2016 live-action film
Christopher Walken voiced King Louie in Disney's 2016 live-action film. He is portrayed as far more sinister and antagonistic than his original incarnation. This version of Louie is a Gigantopithecus, an extinct species of great ape, because orangutans themselves are not native to India. In an interview regarding the character, Christopher Walken described King Louie as standing around 12 feet tall, and "as charming as he is intimidating when he wants to be".
In the film, Louie offers Mowgli protection from Shere Khan in exchange for the secret of making fire, which he and his fellow Bandar-log plan to use to take over the jungle. While accommodating and friendly at first, Louie quickly becomes spiteful and impatient, refusing to believe Mowgli's protests that he does not know how to make fire. He is briefly distracted by the appearance of Baloo, allowing Mowgli to be rescued by Bagheera.
However, they are spotted by one of Louie's pig-tailed macaque servants, and Louie orders the trio to be captured. Emerging from the temple, Louie finds his Bandar-log too preoccupied fighting Bagheera and Baloo to capture Mowgli, so he goes after the Man-Cub himself. Blocking Mowgli's escape, Louie tries to coerce him into staying whilst antagonizing him with the revelation of Akela's death. Mowgli refuses to believe this, infuriating Louie into chasing him through the temple. During his rampage, he destroys several of the pillars supporting the temple, causing it to collapse over him.
During the credits, Louie is shown emerging from the rubble, and performs "I Wan'na Be like You" with slightly modified lyrics.
Other Disney media
- Q.T., an orangutan who looks very similar to King Louie, is one of the main characters in Dumbo's Circus.
- King Louie does not appear in The Jungle Book 2 because of a legal dispute with Louis Prima's widow Gia Maione (though a shadow puppet of him can be seen at the very beginning of the movie, and Baloo implies that he left the jungle).
- Louie's very identical twin brother Larry appeared in an episode of House of Mouse. Like in The Jungle Book 2, a dispute with Gia Maione at the last minute stopped the crew from using Louie as they thought to, leading to the last-minute creation of Larry instead.
- Louie appears as a meetable character at Walt Disney Parks and Resorts.
King Louie appears in the Fables comic series published by Vertigo Comics and he is only referred to as King. He is one of the revolutionaries who wish to overthrow the Fabletown government out of resentment at the apparent second-class status of Fables. Due to his peripheral involvement, he is given a sentence of hard labor---twenty years, reduced to five years conditional on good behavior.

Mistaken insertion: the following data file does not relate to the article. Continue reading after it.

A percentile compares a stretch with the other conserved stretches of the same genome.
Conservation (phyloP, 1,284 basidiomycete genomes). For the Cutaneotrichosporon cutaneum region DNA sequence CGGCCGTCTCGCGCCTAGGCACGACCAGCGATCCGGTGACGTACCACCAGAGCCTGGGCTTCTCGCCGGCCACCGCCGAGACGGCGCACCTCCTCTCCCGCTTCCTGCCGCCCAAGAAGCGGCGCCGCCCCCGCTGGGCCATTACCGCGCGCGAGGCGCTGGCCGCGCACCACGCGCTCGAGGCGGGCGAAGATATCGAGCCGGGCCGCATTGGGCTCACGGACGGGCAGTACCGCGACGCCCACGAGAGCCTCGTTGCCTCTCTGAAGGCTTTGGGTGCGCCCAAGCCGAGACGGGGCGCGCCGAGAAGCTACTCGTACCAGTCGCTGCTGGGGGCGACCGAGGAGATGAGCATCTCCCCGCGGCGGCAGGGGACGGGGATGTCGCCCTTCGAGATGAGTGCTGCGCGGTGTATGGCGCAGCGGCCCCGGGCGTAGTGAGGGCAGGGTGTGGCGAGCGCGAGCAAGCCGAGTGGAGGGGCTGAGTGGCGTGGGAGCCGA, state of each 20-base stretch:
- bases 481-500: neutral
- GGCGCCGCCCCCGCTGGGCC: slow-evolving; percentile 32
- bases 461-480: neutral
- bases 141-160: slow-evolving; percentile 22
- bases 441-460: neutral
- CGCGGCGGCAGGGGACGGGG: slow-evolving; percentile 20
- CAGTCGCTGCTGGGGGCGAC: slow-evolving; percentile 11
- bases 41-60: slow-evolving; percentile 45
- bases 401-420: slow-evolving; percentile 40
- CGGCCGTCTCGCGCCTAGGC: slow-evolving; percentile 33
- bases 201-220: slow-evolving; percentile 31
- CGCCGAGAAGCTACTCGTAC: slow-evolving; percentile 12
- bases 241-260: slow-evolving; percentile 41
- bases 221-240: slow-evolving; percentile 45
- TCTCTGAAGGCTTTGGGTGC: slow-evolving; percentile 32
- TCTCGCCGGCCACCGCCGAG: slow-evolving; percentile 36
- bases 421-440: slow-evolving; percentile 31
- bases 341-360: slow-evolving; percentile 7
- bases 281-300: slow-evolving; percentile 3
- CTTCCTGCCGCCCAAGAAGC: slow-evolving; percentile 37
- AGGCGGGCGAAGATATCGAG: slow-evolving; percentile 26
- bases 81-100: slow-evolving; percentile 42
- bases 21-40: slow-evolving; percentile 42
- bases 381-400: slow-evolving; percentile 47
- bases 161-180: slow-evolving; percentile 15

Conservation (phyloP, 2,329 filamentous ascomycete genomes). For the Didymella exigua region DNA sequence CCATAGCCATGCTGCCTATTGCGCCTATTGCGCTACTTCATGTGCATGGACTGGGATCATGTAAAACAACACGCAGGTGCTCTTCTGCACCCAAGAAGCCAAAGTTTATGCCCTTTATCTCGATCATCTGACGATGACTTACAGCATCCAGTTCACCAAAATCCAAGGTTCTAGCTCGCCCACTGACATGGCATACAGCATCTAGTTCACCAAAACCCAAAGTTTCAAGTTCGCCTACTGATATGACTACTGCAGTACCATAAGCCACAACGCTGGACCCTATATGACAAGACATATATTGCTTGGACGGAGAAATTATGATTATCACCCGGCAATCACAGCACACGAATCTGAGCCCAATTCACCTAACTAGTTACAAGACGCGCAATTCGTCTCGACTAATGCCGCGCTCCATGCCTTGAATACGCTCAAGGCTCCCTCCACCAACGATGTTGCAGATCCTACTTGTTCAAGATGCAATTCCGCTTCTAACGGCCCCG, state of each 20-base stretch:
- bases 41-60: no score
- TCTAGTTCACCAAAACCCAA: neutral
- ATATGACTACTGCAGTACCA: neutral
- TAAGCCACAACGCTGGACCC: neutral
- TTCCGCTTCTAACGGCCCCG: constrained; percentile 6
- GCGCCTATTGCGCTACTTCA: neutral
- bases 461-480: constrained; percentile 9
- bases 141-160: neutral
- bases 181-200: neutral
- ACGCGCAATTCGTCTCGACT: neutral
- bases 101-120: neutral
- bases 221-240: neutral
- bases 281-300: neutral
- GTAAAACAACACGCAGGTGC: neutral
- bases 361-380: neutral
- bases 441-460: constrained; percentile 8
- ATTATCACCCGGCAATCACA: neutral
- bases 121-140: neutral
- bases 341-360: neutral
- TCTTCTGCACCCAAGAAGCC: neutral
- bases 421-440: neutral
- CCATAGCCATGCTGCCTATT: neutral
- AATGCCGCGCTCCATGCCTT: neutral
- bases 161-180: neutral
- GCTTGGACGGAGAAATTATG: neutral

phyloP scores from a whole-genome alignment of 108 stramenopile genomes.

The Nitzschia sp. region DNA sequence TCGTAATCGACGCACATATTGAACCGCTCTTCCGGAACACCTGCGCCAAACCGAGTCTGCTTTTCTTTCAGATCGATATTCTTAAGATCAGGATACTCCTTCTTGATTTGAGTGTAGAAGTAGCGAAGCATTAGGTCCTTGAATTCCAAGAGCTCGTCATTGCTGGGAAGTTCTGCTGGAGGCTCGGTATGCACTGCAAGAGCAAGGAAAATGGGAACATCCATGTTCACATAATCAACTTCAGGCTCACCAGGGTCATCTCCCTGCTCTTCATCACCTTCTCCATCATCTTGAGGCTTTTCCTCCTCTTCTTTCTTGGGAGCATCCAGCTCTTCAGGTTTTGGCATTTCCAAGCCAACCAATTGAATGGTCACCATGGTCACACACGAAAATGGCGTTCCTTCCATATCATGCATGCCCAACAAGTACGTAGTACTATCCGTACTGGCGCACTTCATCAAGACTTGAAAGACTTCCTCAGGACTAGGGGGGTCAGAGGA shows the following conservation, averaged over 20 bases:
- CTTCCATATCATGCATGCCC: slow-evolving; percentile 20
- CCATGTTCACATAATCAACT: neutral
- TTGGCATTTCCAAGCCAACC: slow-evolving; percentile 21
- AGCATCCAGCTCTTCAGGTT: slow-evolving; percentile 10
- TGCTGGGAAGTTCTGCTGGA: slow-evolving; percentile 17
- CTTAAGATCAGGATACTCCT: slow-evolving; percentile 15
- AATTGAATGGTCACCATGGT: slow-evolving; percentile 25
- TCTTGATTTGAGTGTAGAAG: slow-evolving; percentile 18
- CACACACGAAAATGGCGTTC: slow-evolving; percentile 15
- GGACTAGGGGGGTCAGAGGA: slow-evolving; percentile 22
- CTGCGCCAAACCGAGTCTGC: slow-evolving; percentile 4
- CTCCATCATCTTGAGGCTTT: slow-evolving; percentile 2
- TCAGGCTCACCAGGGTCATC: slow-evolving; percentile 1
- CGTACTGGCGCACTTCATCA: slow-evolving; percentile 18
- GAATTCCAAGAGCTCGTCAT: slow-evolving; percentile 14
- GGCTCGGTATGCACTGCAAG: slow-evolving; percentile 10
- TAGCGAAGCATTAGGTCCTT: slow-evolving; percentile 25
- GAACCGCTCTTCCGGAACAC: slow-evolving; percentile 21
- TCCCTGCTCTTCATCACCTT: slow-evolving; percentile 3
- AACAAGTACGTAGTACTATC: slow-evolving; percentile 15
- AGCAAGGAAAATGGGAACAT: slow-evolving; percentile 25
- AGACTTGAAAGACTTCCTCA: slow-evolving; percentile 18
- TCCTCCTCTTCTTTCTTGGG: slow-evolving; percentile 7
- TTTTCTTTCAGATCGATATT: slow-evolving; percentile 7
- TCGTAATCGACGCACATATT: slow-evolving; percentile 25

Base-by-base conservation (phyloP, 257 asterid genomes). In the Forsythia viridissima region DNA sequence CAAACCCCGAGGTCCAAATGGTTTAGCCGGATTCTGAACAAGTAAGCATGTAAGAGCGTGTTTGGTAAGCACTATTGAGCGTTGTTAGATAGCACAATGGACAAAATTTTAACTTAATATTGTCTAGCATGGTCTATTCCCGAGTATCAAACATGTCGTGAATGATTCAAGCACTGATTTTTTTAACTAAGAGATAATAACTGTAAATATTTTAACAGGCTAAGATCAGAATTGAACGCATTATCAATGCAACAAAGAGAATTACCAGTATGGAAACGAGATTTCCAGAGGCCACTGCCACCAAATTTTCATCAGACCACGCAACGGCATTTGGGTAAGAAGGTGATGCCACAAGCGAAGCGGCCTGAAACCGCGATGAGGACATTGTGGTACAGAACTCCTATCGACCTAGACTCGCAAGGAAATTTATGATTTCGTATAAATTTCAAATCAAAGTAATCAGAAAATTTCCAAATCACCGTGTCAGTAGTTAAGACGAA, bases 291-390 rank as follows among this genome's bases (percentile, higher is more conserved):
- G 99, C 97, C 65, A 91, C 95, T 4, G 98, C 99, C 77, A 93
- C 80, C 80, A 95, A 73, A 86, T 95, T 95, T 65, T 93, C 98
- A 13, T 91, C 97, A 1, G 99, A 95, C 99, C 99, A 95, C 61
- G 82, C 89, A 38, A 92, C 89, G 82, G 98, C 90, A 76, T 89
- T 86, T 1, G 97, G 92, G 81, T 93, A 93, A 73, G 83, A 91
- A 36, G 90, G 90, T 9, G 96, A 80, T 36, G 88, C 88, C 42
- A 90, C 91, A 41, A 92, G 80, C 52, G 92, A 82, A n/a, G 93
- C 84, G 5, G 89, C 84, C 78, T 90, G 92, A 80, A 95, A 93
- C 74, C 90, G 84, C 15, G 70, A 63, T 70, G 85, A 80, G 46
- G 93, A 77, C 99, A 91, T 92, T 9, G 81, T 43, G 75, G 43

In Fables, Louie is wrongly described as a "Kipling" character; on his official forums, Fables author Bill Willingham cited Louie's appearance in Fables as "a very good example on why it's best to go back to the source material before one embarks on a major story, rather than rely on often faulty memory of which characters were original canon and which weren't."
This section needs expansion. You can help by adding to it. (October 2008)
The characterization of King Louie has frequently been cited as an example of racial stereotyping in Disney films. However, in his 2004 book The Gospel According to Disney, Mark Pinsky asserts that a child in the current environment (as opposed to in the late 1960s) would not discern any racial dimension to the portrayal. Pinsky also relates Orlando Sentinel's film critic Jay Bogar's assertion that "the primates could be perceived as representing African Americans in a time of turmoil, but [that Bogar] saw no racism in the portrayal." 
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- Thomas., Clavin, (2010). "ACT III I Wish You Love". That old black magic : Louis Prima, Keely Smith and the golden age of Las Vegas (1st ed.). Chicago, Ill.: Chicago Review Press. ISBN 9781569768112. OCLC 719387479.CS1 maint: extra punctuation (link)
- "Louis Prima". Biography. A&E Television Networks. 2014-04-02. Retrieved 2019-03-24.
- Scott, Mike (2016-04-15). "For 'Jungle Book' purists, you just can't spell primate without 'Prima'". nola.com. Retrieved 2019-03-24.
- "Christopher Walken to voice King Louie in 'Jungle Book' remake - The Times of India". Timesofindia.indiatimes.com. Retrieved 2015-10-21.
- Annika Harris (March 21, 2016). "First Look: Lupita Nyong'o, Idris Elba & Others In 'The Jungle Book'". UPTOWN Magazine. Retrieved May 28, 2016.
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- Bell, Elizabeth; Lynda Haas; Laura Sells (1995). From Mouse to Mermaid. Indiana University Press. p. 92. ISBN 978-0-253-20978-8. Retrieved 2008-10-16.